12. Government Policies – degree to which new ways of working and improved outcomes are supported by government policies. Examples include reimbursement for a new service or incorporating outcome measures into surveillance systems.
(Source: Sustaining Improved Outcomes: A Toolkit)

View and download a variety of free sustainability planning tools at www.sustainingoutcomes.comExternal Link


Add your comment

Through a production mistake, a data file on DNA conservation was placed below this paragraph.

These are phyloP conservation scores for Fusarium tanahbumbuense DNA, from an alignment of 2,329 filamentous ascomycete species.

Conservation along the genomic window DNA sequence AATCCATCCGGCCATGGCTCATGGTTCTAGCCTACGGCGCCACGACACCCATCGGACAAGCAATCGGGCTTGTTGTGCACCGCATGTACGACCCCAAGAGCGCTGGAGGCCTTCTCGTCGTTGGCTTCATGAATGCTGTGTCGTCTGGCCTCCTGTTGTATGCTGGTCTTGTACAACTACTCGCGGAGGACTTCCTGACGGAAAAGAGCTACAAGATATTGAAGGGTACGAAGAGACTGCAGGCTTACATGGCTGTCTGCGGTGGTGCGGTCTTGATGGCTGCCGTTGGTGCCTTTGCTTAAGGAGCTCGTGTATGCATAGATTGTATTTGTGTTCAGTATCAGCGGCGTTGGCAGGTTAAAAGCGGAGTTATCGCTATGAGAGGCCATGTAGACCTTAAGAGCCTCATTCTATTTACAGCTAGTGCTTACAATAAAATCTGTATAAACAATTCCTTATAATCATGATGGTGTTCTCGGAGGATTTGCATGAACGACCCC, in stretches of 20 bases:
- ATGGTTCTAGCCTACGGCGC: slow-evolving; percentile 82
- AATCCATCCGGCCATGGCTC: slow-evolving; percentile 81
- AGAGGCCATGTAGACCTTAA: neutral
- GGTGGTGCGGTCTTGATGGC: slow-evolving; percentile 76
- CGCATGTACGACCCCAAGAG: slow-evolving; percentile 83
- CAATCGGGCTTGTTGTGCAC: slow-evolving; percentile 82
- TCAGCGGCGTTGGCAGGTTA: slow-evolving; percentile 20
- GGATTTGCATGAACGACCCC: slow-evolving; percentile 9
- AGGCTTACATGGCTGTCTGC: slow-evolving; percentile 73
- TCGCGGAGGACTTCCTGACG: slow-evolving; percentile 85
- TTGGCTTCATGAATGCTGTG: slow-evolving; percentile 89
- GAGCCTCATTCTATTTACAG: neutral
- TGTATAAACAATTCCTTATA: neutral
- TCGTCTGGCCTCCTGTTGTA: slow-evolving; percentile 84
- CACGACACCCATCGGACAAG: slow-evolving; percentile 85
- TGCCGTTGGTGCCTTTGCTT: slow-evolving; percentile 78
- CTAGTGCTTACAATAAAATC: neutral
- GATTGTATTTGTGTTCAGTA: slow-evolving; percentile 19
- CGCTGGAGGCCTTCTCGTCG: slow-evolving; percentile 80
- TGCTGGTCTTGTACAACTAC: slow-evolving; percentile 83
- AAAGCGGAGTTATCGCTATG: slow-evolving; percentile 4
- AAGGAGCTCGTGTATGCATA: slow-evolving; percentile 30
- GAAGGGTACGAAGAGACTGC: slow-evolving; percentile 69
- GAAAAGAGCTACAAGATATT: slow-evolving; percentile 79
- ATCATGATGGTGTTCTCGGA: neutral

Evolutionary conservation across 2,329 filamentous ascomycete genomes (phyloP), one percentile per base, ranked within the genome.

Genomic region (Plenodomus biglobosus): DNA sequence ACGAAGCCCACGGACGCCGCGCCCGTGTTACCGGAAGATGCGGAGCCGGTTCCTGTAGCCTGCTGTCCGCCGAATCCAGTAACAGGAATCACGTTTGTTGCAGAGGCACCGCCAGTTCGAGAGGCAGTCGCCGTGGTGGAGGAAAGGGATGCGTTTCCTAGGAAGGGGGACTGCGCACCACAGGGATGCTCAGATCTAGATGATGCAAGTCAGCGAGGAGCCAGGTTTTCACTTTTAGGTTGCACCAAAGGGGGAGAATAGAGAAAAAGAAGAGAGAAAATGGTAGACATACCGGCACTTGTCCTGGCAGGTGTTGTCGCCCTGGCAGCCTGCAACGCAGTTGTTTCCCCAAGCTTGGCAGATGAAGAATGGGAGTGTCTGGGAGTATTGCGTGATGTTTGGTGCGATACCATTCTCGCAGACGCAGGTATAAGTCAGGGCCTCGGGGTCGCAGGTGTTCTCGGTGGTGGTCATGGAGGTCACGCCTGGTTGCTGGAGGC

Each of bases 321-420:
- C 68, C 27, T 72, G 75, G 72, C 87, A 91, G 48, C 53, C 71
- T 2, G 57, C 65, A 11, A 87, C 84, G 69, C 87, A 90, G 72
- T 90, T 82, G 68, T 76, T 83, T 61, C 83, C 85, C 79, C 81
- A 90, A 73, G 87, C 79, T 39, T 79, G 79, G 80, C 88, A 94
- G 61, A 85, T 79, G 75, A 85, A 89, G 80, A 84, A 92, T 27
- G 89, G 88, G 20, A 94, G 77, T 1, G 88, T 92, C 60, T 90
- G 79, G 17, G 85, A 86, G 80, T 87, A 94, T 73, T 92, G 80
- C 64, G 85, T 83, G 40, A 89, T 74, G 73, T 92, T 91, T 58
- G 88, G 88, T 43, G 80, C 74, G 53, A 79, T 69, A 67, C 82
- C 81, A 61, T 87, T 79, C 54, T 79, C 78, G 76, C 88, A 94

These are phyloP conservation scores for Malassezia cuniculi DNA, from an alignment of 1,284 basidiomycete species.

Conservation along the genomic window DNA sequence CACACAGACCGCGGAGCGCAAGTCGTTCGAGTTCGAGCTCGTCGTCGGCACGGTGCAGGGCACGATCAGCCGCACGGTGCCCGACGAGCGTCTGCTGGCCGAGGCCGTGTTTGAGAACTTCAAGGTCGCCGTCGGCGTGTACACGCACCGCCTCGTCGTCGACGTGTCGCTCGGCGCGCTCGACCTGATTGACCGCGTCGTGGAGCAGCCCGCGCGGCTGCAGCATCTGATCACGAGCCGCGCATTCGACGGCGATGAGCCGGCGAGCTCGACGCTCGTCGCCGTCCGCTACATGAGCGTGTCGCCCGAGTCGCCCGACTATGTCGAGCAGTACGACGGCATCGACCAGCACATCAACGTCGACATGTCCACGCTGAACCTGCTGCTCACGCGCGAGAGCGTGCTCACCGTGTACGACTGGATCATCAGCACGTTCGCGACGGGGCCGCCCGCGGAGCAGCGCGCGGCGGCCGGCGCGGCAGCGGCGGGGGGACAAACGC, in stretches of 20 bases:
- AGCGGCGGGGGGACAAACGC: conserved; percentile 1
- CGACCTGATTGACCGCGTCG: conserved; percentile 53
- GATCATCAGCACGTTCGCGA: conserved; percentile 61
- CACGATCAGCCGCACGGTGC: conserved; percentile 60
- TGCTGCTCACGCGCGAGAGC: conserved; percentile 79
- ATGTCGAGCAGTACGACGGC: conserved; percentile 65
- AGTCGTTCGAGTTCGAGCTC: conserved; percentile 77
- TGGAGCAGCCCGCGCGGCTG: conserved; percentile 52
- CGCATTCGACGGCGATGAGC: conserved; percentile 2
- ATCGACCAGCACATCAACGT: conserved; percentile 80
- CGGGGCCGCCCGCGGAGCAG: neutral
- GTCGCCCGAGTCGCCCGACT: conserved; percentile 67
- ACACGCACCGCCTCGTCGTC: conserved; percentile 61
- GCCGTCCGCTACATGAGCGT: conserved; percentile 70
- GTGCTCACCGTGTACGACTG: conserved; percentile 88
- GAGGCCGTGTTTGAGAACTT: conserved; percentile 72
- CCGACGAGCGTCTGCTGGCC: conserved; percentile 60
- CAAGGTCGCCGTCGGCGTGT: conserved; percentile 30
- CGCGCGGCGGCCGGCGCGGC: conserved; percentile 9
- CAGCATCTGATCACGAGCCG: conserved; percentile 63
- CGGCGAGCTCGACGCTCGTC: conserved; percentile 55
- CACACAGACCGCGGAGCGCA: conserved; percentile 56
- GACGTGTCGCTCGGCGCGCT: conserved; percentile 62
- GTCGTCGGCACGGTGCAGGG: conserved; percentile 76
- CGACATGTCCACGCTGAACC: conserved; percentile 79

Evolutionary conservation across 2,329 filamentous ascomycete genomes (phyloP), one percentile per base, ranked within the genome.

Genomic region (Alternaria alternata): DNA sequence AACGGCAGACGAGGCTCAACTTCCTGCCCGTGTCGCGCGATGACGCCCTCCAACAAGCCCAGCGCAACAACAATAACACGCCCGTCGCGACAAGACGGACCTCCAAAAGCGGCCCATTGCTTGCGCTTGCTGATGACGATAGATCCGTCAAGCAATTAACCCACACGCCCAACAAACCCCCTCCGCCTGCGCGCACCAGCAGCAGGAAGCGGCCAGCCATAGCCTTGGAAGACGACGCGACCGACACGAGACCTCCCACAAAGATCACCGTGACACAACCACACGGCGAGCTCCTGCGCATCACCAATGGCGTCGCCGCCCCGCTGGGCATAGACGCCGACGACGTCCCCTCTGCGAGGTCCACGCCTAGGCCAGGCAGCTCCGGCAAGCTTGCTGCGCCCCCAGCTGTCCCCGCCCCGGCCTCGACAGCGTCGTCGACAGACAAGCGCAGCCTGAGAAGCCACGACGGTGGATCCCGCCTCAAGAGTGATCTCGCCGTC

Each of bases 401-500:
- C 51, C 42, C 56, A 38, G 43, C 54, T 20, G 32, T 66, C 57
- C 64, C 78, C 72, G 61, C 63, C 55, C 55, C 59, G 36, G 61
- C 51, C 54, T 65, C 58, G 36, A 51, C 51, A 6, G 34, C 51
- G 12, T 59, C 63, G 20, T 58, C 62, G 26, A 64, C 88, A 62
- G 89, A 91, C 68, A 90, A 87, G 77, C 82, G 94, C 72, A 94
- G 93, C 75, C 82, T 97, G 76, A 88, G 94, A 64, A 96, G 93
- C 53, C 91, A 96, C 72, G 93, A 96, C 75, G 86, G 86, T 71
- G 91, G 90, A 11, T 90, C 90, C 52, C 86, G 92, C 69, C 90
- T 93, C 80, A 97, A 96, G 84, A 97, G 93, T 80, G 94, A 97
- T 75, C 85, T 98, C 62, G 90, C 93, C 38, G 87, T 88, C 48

sickle cell disease SCD advocacy Baby-Friendly breastfeeding Pediatric journal Best Fed Beginnings infant health safe sleep IM CoIIN QI quality improvement flexibility family partner parent partner vision screening nichq perinatal quality measures sustainabilty preterm birth tips PDSA cycle baby box infant mortality family engagement eccs coiin immunizations health equity health disparities accreditation astho onboarding collaboration engagement partnerships larc nashp new york wic new york state hospitals mom mother partners epilepsy data AAP early childhood pdsas texas community support learning session children's health new technology engineering transgender collaborative learning planning PDSA planning paralysis underplanning analysis paralysis vision eye health smoking smoke-free housing second-hand smoke toolkit e-module dental care oral health underserved populations health inequity public health Maternal and Child Health Journal leadership engagement indiana medicaid perinatal regionalization sudden infant death syndrome national birth defects prevention month birth defects pregnancy planning one key question prepregnancy health preconception health public breastfeeding support families patients experts insights CHOPT childhood obesity innovation food desert telemedicine TBLC breastfeeding supporting prematurity racial disparities audiology ehdi follow-up illinois talana hughes vulnerable populations sports asthma soccer basketball obesity football SIDS Pokemon Go gamification smartphones interconception care birth spacing issue brief contraceptive use postpartum care CoIN HRSA early childhood trauma NHSA community health consumer advocacy womens health interconception health teenage health PATCH wisconsin missouri risk appropriate care community health workers SCD< infographic infant mortality awareness month inspirations childrens health national breastfeeding month maternal health patient engagement hearing loss hearing treatment pediatric vision eyesight pre-term birth early-term birth SCD clinic los angeles LOCATe CDC levels of care neonatal care maternal care smoking cessation project safe sleep practices neonatal abstinence syndrome NAS opioids maternal and child health MCH Family voices quality care mental health hydroxyurea SCDTDP men dads testing change data sharing state government city government apps sleep AJPM preconception care senior leadership breastfeeding support video series access BQIH exclusive breastfeeding long-acting reversible contraception unplanned pregnancies social determinants of health health innovations Best Babies Zone CoIIN baby boxes Rhode Island progesterone rooming-in patient and family engagement healthy weight healthy lifestyles primary care telementoring ECHO video conferencing socioemotional health childhood development pediatric Tennessee interview National Coordinating and Evaluation Center medical-legal partnerships mobile app disparities perinatal care overweight obese healthy weight clinic wellness pilot sites data collection education resources paternal engagement risk-appropriate care preterm infants high-risk babies Ten Steps public relations social movement reversible contraceptives medical home pediatric medical home patient transformation facilitator PTF skin-to-skin rooming in prenatal smoking information visualization charts SUID postpartum new mother webinar AMCHP QI Tips ongoing improvement fourth trimester partnership quality and safety coaching leadership support year end holiday message reflections gratitute Medicaid data doctor relationship PQC perinatal quality collaboratives vision care vision health evidence-based guidelines ASH health and wellness healthy living healthy eating home visitors home visiting programs March of Dimes APHA results evaluation supplementation formula reduction video infant loss social media leadership Berns Ten Steps to Successful Breastfeeding sustainability stress prenatal care data capacity epidemiologists surveillance data PFAC community partners preconception and interconception care motivational interviewing Native Americans ADHD NICHQ Vanderbilt Assessment Scale ADHD Toolkit system design care coordination skin to skin newborn screening reduce smoking aim statement safe birth Texas Ten Step skin-to-skin contact 10 Steps staff training small tests acute care mother-baby couplet collective impact population health preconception Newborn Screening Program substance abuse breast milk formula milk bank crisis first responders NYC improvement healthcare health system sickle cell diease treatment protocol family health partner maternity care Collaborative Improvement and Innovation Network Health Outcomes Cross-Sector Collaboration Knowledge Sharing Child Health